Personality factors that underlie belief in the paranormal

23 Mar 2015

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Although the term ''paranormal'' refers to ''hypothesized processes that in principle are ''physically impossible'' or outside the realm of human capabilities'' (Thalbourne, 1982; as cited in Irwin, 1993, p. 1), belief in the paranormal seem to be surprisingly common in this modern, technologically sophisticated world. The influence of paranormal phenomena can be observed in the entertaining media as well as in the news, in sports, in business and in peoples' everyday lives (Goode, 2000). But why people believe in the paranormal phenomena or what persuade them to do so? Skeptics as well as non-skeptics have interests in investigating the nature of belief in the paranormal, albeit with somewhat different objectives in mind. The majority of previous research examining paranormal belief and personality correlates has taken a skeptical view, which suggests that paranormal believers are psychologically dysfunctional, for example, psychotic, neurotic and depressive. Non-skeptics however, at the same time have tried to challenge this hypothesis.

The purpose of this study is to support skeptical point of view; firstly, personality factors that may underlie belief in the paranormal phenomena will be described and evaluated. Secondly, the impact of culture and subjective experience on belief in paranormal phenomena will be evaluated.

According to Irwin (1993) ''paranormal beliefs are held because they serve significant psychodynamic needs of the individual'' and in general this statement is called psychodynamic functions hypothesis (p. 21). According to this hypothesis, skeptics very often consider paranormal believers as psychologically deviant and relate their behaviour with psychopathology. Not without a reason, however. The vast majority of evidence (i.e. Irwin & Green, 1998; Hergovich et al., 2008) indicates that people who believe in paranormal phenomena expose schizotypal tendencies. The findings of Irwin and Green (1998) suggest that people who have schizotypal tendencies (schizotypal personality disorder is a condition that resembles a less severe version of schizophrenia, Vyse, 1997) in the cognitive-perceptual area are likely to confirm beliefs in Spiritualism and Precognition as well as in Extraordinary Life Forms and Witchcraft. Hergovich's et al. (2008) findings give a support to the hypothesis that schizotypy is heavily associated with paranormal belief and approve that belief in Precognition, Psi, Witchcraft and Spiritualism can also be predicted very well by schizotypy.

Moreover, previous studies (i.e. Sica et al., 2002) also confirm that a high involvement in superstition seems to play a role in obsessive-compulsive disorder. Although non-skeptics argue that paranormal beliefs and obsessive-complusive disorder or schizotypal personality disorder remain unrelated (Vyse, 1997), evidence suggests that disorders mentioned above do seem to be associated with belief in paranormal phenomena. Additionally, from the objective and scientific point of view, people who endorse beliefs in paranormal phenomena are irrational, even though the irrationality of most believers is mild compared to psychopathological behaviour. And although, such individuals are not disturbed by their experiences and stay psychologically healthy (notion of the ''happy schizotype'', Lawrence & Peters, 2004), they are, however similar to people diagnosed with schizophrenia on a number of correlates as well as are at higher risk to experience more severe psychotic-like experiences and to develop psychotic disorders (Clardige, 1994).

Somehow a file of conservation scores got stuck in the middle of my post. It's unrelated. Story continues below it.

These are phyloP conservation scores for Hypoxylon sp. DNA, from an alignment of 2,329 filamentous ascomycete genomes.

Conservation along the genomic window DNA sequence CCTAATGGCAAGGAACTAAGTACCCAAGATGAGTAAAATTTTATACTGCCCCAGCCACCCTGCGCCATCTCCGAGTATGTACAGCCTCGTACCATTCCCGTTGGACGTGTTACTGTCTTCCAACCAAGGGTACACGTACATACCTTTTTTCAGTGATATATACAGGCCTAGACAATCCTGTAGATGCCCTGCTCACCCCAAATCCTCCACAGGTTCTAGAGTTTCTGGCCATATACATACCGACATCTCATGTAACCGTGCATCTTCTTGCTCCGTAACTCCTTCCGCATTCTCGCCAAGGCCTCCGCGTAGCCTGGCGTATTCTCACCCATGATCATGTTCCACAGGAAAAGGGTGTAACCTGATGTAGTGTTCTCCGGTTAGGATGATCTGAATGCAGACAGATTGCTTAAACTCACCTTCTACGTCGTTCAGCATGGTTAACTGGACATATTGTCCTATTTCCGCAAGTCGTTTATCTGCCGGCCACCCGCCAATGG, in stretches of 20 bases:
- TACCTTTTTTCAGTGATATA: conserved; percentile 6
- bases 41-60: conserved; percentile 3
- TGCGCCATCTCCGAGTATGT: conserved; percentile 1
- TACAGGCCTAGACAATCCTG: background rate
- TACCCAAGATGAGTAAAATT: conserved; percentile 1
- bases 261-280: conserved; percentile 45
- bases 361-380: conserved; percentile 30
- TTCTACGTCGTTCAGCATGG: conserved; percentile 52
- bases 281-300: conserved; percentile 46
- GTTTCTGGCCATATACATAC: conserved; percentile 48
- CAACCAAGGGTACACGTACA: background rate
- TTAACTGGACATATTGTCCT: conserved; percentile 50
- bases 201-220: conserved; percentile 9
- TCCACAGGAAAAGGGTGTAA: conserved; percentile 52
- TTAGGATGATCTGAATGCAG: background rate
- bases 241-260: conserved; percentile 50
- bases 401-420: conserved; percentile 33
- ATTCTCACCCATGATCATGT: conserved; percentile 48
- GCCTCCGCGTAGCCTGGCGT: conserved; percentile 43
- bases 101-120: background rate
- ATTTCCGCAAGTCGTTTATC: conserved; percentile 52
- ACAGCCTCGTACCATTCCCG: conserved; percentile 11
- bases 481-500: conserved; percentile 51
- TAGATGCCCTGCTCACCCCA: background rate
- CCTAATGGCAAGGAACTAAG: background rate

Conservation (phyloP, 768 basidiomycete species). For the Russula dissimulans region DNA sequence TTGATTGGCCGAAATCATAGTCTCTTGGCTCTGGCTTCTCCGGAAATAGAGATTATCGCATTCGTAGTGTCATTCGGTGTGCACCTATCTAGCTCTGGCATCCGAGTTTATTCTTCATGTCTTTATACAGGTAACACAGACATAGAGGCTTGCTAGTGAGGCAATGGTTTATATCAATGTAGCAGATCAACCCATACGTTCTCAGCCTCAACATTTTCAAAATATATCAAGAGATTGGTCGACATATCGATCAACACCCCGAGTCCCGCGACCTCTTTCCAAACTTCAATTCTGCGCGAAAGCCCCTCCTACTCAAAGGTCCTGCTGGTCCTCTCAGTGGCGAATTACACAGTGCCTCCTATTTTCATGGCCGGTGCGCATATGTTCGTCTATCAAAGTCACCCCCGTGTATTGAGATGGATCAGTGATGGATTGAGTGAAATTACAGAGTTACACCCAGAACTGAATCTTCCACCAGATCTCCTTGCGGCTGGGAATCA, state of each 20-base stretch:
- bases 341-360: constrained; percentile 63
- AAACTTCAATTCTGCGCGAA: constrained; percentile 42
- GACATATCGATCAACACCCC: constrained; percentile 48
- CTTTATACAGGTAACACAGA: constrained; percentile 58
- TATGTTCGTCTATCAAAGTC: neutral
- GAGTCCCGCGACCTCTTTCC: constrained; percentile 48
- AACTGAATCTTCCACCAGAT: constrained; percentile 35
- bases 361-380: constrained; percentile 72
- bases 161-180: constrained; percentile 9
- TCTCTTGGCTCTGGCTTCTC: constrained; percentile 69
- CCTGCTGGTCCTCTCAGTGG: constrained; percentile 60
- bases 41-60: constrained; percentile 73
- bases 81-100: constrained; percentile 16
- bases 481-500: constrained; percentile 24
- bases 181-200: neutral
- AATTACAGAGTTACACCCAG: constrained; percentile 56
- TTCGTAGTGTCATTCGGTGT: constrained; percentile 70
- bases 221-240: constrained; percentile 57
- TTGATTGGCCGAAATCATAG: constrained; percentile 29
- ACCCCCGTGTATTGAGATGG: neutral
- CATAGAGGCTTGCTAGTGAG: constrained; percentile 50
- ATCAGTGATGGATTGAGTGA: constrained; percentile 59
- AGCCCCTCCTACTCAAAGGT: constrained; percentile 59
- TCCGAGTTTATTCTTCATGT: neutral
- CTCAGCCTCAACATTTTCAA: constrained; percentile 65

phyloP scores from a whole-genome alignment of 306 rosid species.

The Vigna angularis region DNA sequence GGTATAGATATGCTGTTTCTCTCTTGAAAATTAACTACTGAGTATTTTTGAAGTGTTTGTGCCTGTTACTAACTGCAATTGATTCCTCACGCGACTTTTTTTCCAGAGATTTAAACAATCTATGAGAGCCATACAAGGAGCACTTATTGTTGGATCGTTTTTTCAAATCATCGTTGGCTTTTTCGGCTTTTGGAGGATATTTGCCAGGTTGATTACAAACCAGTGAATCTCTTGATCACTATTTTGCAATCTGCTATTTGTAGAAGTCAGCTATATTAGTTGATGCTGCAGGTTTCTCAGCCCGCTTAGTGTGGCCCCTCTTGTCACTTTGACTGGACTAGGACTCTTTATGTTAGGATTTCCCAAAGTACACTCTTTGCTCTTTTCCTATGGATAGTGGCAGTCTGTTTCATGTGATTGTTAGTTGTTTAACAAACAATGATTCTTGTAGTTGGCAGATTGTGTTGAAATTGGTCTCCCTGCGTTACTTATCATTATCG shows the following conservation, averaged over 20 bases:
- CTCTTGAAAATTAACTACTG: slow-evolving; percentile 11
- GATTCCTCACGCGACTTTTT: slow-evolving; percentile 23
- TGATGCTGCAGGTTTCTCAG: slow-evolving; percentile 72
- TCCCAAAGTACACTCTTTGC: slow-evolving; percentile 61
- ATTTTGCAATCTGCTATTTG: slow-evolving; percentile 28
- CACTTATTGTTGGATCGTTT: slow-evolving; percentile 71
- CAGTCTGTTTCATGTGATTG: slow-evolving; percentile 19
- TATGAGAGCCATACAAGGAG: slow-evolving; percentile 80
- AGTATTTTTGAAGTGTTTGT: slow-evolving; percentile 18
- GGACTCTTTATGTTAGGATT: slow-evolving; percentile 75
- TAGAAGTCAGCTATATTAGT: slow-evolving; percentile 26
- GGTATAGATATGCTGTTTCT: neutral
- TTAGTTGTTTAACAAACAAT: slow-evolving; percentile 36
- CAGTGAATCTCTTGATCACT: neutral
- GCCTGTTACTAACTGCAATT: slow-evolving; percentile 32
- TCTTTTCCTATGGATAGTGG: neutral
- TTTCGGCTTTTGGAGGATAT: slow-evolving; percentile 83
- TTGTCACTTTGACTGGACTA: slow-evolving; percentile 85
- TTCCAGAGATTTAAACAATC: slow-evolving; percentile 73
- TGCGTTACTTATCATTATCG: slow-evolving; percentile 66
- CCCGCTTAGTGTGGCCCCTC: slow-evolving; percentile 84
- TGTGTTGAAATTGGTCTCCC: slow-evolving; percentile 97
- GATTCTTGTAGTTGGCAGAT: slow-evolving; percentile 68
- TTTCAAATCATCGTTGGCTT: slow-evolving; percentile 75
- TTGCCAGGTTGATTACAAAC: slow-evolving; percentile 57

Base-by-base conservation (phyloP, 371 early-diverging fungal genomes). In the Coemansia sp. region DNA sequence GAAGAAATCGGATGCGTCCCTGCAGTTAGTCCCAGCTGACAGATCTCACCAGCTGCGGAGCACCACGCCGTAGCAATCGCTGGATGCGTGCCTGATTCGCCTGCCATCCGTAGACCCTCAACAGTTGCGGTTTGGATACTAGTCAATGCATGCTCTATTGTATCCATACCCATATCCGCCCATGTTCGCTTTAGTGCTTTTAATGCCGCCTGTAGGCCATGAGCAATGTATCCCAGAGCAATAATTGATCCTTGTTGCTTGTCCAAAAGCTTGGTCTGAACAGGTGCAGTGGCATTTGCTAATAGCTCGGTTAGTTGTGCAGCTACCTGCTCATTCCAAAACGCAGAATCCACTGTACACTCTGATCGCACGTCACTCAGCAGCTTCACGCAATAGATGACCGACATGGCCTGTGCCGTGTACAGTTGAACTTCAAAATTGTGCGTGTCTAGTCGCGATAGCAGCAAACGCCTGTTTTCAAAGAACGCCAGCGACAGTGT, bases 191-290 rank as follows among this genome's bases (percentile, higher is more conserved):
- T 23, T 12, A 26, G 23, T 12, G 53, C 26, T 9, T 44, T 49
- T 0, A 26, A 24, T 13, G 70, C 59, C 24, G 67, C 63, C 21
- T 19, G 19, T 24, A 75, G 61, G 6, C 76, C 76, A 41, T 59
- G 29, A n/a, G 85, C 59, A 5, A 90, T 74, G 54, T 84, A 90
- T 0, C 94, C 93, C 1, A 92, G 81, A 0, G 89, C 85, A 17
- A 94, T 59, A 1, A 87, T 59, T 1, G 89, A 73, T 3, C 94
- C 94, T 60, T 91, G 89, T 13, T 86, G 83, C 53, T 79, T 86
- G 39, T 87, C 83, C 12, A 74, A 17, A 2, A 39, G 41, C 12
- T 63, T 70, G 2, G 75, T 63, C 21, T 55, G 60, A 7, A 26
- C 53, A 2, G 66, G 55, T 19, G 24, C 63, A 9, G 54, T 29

Thus, scientific evidence in this case seems to be pervasive; less pervasive however seem to be evidence relating to extraversion, a measure of the individuals' sociability.

According to Maltby et al. (2007) individuals who score highly on extraversion are very sociable, energetic, optimistic, friendly and assertive and are labelled extraverts. However, individuals with low scores are labelled introverts, often described as reserved and independent. Some of the evidence does not support a relationship between extraversion and paranormal belief (i.e. Williams et al., 2007); however, a number of studies have found a correlation between extraversion and ESP performance (i.e. Lawrence, 2001). The reason why extraversion is not as obvious predictor of belief in paranormal phenomena may be limited reliability of this psychological trait (Tam & Shiah, 2004). Meanwhile, the association of extraversion with belief in paranormal phenomena remain to some extent uncertain; therefore more scientific research has to be conducted.

According to Williams et al. (2007), neuroticism is fundamental to individual differences in paranormal belief. Moreover, Thalbourne et al. (1995) has found neuroticism to be significantly correlated with an overall Paranormal Belief Scale score, Traditional Religious Belief, Psi, Witchcraft, as well as with the Australian Sheep-Goat Scale, which addresses belief in and personal experience of ESP, Telepathy, Precognition, and Life After Death. Neuroticism, can be described as the tendency to experience negative emotions, especially anxiety, depression, anger. Therefore neurotic individuals can be characterized as emotionally unstable, irrational personalities with often low self-esteem (Chamorro-Premuzic, 2007). Wiseman & Watt (2004) indicate that people who are anxious are more superstitious than those who are not. However, non-skeptics argue that even though a person is more likely to engage in superstitious behaviour while experiencing certain emotions, specifically fear and anxiety, belief in paranormal is not usually the cause of emotional difficulties (Vyse, 1997).